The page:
Ujung Water Palace
This elegant complex of ponds and gardens combines Balinese and European design with fetching ocean views into an under appreciated gem that’s well worth visiting. A series of long ornate bridges and pathways intersecting the grounds, along with the mighty Mount Agung looming in the background, creates an extremely photogenic example of Balinese royal architecture. Ujung Water Palace is located in Karangasem Regency, along the coast of East Bali about 20 km from Denpasar.
Ujung Water Palace Things to Do
When you think of a tropical island, you might think that the whole region has the same landscape, but in Bali's instance, nothing could be further from the truth. The East Bali Highlights tour helps you explore a very specific part of this Indonesian island. During your tour, you'll see both the everyday and the extraordinary. From traditional architecture to mountains and temples, this is your chance to discover the best of Eastern Bali.
8 hrsFrom $54
Also known as Taman Sukasada Ujung or simply Taman Ujung (“water palace”), the location inhabits a significant geological spot in the Balinese cosmology. It is flanked by two holy mountains — Gunung Agung to the west, Gunung Lempuyan to the northeast — and the ocean to the east. It was constructed by order of the last Raja of Karangasem, Anak Agung Anglurah. The water palace was built as a series of additions to an existing religious water element, a pond known as Kolam Dirah, which was used to punish those accused of witchcraft and black magic.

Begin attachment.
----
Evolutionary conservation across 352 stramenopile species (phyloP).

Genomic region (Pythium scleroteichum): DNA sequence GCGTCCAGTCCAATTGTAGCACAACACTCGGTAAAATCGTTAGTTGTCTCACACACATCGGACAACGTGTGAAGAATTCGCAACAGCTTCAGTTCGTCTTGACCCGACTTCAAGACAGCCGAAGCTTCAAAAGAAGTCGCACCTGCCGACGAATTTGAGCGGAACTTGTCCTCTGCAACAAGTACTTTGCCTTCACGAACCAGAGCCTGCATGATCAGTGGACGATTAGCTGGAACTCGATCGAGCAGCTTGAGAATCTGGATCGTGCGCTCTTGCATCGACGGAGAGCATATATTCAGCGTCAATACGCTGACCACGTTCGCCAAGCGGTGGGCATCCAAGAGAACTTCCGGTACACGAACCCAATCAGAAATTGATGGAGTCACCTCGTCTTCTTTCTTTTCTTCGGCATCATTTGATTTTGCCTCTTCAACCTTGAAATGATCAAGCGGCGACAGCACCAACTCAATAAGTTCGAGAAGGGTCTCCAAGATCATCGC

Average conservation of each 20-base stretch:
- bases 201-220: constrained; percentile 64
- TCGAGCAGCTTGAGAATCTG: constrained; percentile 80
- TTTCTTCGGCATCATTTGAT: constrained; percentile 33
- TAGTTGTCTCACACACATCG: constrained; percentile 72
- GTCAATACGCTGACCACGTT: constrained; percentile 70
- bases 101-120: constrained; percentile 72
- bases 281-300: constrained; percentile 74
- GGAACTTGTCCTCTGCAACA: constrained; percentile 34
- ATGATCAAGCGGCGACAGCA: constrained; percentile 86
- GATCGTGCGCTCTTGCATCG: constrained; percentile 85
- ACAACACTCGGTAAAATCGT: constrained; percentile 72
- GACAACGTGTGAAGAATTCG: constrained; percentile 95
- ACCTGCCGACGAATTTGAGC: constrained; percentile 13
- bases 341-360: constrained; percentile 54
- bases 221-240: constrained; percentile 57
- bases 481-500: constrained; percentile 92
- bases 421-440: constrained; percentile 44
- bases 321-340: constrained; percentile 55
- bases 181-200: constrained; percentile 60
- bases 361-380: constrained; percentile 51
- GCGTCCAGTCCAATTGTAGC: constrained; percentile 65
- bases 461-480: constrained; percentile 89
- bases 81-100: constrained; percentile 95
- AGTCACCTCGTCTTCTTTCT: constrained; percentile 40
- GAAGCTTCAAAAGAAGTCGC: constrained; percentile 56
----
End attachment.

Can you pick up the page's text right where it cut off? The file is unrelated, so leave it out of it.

After the renovations and expansion, Taman Ujung officially opened in 1937 as a royal water garden complex. Dutch, Chinese, and Balinese architects were involved with the design and construction, leading to a water palace of unique appearance. Two pools and a number of pavilions were added to the original pool. The water palace served as a recreational area for the royal family and as a place to receive honored foreign dignitaries visiting Bali. The palace was destroyed by the eruption of Gunung Agung in 1963, and again by an earthquake in 1975. A conservation and restoration project was completed in 2004.
There are different levels of ponds and gardens as the 25-acre (10-ha) park winds its way up the hillside, each offering panoramic views. A long set of stairs leads up to the top of the hill, where a dilapidated structure festooned with statues of a rhino and a bull has excellent vistas of both the palace and the Lombok Straits in the distance. This location is very popular for wedding photos. The palace also has plenty of koi to feed, and in one of the ponds, children can rent small boats. Less trafficked than nearby Tirta Gangga, Ujung Water Palace offers a great deal of serenity and scenery for those who make the journey.
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